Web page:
The Sages highly praised the mitzvah of bikur cholim, visiting the sick. A central aspect of this mitzvah is encouraging them and praying for their recovery. However, on Shabbat we are instructed not to pray for the sick; such prayers are inappropriate to the general atmosphere of Shabbat. Rather, the Sages taught:
“One who visits the sick on Shabbat should say: It is Shabbat, when we may not cry out [and pray]; and healing will soon come.” (Shabbat 12a)
Why is Shabbat different?
When faced with challenges and crises, the person of faith may respond in one of two ways.
The first response begins with emotional turmoil. Where is God’s protection? Why is this happening to me? The questions lead us to examine and re-evaluate our lives. “If you see that suffering has befallen you,” the Sages taught, “you should examine your actions” (Berachot 5a).
It is easy to become complacent and overconfident, to think that we have everything under control. Knowing that illness can suddenly turn our lives upside down should soften our stiff-necked obstinacy and curb our misguided schemes.
A major benefit of suffering is that it stirs us to turn to God. This is a natural human response: crisis leads to sincere prayer, reflection, and teshuvah. Often, after illness has made its desired impact, and the sick (as well as friends and relatives) have brought their hearts closer to God, we see health restored.
There is a second, less common, response to tragedy. It can be a time to probe one’s faith, to deepen one’s trust in God. To accept the fact that we cannot truly know why this is happening.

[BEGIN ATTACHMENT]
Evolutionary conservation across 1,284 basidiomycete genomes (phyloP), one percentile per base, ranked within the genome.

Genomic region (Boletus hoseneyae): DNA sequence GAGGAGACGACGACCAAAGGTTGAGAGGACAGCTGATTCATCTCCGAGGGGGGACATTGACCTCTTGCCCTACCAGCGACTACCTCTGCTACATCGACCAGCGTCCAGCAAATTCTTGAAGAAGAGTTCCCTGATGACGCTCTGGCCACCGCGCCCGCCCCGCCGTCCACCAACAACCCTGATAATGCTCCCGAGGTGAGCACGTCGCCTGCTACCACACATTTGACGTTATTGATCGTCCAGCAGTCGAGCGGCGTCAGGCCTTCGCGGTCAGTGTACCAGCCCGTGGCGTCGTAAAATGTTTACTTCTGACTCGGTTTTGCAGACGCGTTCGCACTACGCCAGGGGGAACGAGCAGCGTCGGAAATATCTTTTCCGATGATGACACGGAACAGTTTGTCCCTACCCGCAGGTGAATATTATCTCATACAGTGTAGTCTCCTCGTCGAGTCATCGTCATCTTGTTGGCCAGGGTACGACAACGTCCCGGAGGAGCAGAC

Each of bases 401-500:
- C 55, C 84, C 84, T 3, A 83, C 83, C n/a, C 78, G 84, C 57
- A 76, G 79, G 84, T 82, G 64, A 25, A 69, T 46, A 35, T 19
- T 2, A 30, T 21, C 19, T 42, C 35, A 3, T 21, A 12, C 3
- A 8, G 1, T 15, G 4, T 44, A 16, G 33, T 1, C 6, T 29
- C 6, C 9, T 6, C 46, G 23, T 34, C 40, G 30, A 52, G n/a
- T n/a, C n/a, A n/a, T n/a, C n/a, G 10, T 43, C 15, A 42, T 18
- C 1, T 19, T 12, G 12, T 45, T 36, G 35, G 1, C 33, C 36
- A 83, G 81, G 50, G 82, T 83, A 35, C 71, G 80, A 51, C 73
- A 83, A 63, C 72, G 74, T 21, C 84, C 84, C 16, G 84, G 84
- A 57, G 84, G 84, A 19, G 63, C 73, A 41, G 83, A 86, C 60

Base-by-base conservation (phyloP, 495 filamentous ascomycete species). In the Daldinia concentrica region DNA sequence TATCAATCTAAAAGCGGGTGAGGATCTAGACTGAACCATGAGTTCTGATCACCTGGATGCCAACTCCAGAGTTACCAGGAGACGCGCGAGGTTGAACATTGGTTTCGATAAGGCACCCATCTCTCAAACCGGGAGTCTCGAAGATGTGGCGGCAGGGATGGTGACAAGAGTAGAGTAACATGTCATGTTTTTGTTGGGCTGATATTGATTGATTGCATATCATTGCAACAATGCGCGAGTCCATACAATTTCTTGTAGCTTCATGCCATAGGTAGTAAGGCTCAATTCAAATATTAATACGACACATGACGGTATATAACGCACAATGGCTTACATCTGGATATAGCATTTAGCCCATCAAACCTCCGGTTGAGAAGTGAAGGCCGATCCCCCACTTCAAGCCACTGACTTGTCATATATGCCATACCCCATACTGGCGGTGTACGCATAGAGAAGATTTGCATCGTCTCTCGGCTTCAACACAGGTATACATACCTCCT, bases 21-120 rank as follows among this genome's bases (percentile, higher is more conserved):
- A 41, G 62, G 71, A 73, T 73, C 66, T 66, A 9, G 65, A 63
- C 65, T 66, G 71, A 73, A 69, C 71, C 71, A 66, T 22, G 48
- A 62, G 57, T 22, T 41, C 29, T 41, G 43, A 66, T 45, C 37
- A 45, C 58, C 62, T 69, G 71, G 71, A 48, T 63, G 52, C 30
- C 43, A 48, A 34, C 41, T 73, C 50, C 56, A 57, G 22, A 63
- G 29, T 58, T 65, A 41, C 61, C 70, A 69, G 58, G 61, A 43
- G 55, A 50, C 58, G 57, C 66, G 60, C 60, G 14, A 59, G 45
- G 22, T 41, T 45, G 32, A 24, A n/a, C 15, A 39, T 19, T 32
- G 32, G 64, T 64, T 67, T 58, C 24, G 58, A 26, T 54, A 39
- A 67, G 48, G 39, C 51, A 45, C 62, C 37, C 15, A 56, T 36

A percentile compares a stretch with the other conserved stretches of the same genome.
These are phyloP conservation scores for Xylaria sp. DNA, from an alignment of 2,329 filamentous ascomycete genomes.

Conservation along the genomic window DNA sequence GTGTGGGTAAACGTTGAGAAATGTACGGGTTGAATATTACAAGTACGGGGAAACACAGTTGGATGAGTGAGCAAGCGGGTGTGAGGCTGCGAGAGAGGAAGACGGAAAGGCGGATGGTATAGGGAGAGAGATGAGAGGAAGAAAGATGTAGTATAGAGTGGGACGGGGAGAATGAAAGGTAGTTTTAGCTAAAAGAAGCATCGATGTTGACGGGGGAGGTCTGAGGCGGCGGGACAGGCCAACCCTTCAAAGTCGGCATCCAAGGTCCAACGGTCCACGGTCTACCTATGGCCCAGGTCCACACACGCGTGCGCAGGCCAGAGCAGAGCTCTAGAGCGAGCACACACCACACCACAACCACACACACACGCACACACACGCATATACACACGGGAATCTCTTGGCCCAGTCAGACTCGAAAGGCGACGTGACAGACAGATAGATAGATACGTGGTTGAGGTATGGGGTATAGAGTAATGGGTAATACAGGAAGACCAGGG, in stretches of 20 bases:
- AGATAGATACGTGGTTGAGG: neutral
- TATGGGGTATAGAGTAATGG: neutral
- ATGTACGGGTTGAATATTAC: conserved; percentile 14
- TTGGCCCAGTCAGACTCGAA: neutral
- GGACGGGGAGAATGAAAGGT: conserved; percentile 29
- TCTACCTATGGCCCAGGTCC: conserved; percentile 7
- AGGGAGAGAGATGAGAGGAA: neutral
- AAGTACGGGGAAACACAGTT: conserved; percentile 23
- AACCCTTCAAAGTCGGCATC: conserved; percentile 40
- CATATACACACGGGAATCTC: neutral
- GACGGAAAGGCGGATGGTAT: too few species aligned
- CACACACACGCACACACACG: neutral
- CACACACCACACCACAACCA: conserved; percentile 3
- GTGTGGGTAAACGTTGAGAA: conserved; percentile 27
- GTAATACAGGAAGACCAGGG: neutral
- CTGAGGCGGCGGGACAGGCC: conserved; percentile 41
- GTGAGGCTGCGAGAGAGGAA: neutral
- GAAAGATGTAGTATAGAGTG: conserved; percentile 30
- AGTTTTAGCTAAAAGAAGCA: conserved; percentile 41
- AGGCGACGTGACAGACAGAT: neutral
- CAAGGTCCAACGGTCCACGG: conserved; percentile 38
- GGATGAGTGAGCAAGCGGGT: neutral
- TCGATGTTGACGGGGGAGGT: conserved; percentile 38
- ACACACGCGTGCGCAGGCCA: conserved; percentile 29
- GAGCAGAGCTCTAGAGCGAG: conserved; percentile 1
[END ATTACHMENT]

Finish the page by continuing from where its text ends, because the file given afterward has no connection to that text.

When Moses petitioned God to know His ways, to understand how God governs the world, he was told, “A person cannot have a vision of Me and still live” (Exod. 33:20). “For My thoughts are not your thoughts, neither are your ways My ways” (Isaiah 55:8).
We must recognize that we cannot truly know what is the ultimate good. Often what appears to us to be bad is in fact for the best.
If successful, some are able to attain the level of faith where they only seek the realization of God’s will in the world. This is the level of the pious, who wholeheartedly put their faith in God. They trust that God watches over them. Even if they suffer, they rely on God that also this is for the best, for them and society.
There is, however, a downside to this response: it dissuades one from praying for Divine assistance. Why pray when I am at peace with God’s decree? For most people, the correct approach is the first one: to accept our natural desire for health and life, and address the situation by rectifying our actions and drawing near to God. Only the lofty pious, whose hearts are already pure, may follow the path of complete reliance on God’s will. For them, challenges such as illness are an opportunity to strengthen their faith and accept God’s providence.
During the weekdays, the appropriate approach for most people is the path of penitence and heartfelt prayer. On Shabbat, however, we experience life on a higher dimension; the soul is elevated and the heart purified. The Sages taught that the holiness of Shabbat precludes arousing our emotions in tearful prayer. We should be like the lofty pious, accepting God’s decree and bolstering our trust in His goodness.
One should not think, however, that placing complete trust in God means that we relinquish all hope in restoring our health. This spiritual path is also a way in which suffering accomplishes its goal. Just as prayer and teshuvah hasten healing, the same is true for those who deepen their faith in God’s goodness. Thus, on Shabbat we encourage the sick, saying, “Healing will soon come!”
(Adapted from Ein Eyah vol. III pp. 27-28 on Shabbat I:43)